The Big Easy Express: Mumford & Sons and Edward Sharpe on Board and Film

Anywhere you go, Mumford and Sons, the British folk rockers, might have been there already. Releasing a new album soon, “Babel” will be out September 24, they have been touring their previous album extensively. Many hours on the road. But “the Gentleman of the Road” have also taken a train to travel the United States.

Film maker Emmett Malloy captured those moments on film. Mostly shot on 16mm her movie “Big Easy Express” also presents you Edward Sharpe and the Magnetic Zeros and Old Crow Medicine Show – on a trip from California to New Orleans.

All you need to know, including some great footage from the movie, below/after the jump…

3 bands, 6 cities, 1 train, and thousands of miles of track… the BIG EASY EXPRESS documents a cinematic musical journey. […] Indie folk heroes Edward Sharpe & The Magnetic Zeros, Tennessee’s Old Crow Medicine Show, and Britain’s acclaimed Mumford & Sons, climbed aboard a beautiful vintage train in California, setting out for New Orleans, Louisiana on a “tour of dreams”. The resulting film from this journey is nothing short of magical.” [source]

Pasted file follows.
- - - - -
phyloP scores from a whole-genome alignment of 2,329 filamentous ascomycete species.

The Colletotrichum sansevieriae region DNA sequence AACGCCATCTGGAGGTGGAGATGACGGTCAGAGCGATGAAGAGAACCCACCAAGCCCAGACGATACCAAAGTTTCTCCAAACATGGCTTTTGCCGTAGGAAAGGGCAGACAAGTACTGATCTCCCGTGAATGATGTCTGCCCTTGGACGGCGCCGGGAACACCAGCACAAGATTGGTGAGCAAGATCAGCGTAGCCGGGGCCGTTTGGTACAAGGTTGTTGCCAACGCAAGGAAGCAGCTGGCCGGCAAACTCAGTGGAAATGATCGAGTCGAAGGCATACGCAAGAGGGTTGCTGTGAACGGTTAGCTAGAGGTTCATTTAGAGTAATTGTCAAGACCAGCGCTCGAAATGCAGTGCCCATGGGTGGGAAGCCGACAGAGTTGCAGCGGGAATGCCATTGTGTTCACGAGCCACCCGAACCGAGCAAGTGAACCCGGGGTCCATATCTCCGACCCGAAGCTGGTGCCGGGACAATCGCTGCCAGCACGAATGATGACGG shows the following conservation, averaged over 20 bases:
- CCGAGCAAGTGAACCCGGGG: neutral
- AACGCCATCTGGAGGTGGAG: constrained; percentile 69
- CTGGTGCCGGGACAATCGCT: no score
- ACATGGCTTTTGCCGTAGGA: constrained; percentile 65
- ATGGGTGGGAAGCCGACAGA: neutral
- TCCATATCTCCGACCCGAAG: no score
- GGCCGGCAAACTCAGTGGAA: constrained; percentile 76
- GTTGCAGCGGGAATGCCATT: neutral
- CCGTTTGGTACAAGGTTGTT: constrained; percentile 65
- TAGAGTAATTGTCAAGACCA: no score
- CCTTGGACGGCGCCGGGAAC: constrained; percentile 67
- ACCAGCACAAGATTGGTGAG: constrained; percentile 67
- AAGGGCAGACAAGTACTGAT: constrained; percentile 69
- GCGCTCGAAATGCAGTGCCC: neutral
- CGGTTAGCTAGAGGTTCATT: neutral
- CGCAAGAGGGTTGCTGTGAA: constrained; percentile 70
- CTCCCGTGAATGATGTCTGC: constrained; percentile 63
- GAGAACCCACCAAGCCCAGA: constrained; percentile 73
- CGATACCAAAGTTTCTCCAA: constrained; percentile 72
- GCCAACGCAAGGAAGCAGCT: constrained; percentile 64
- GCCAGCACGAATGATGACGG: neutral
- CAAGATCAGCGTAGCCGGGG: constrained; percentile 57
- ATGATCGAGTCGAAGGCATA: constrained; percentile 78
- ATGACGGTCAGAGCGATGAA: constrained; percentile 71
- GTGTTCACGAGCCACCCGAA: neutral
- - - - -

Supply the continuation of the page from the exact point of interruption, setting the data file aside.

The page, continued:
(Video by S2BN Films)

The clip below is an exclusive excerpt presented by the good folks of Nowness. It features the moment Mumford and Sons perform a song – on the train…

(Video by nowness)

The movie’s already on sale. Check out how to order it via the link at the bottom of the article. Or go and be at a screening…



Additional reading:
The Official Website
The Big Easy Express on Facebook



One thought on “The Big Easy Express: Mumford & Sons and Edward Sharpe on Board and Film

  1. Great film, made me smile for over 60 minutes! The concert film does not so much provide interviews or reflections on the indie rock/folk/country music scene. That’s why I wouldn’t call it a road movie or documentary. While I sometimes wished to get to know the band members a bit better and hear about their thoughts, I appreciate at the same time that the live songs were not annoyingly interrupted by interviews, as happens so often in musical documentaries.
    I wrote a long review after watching it:


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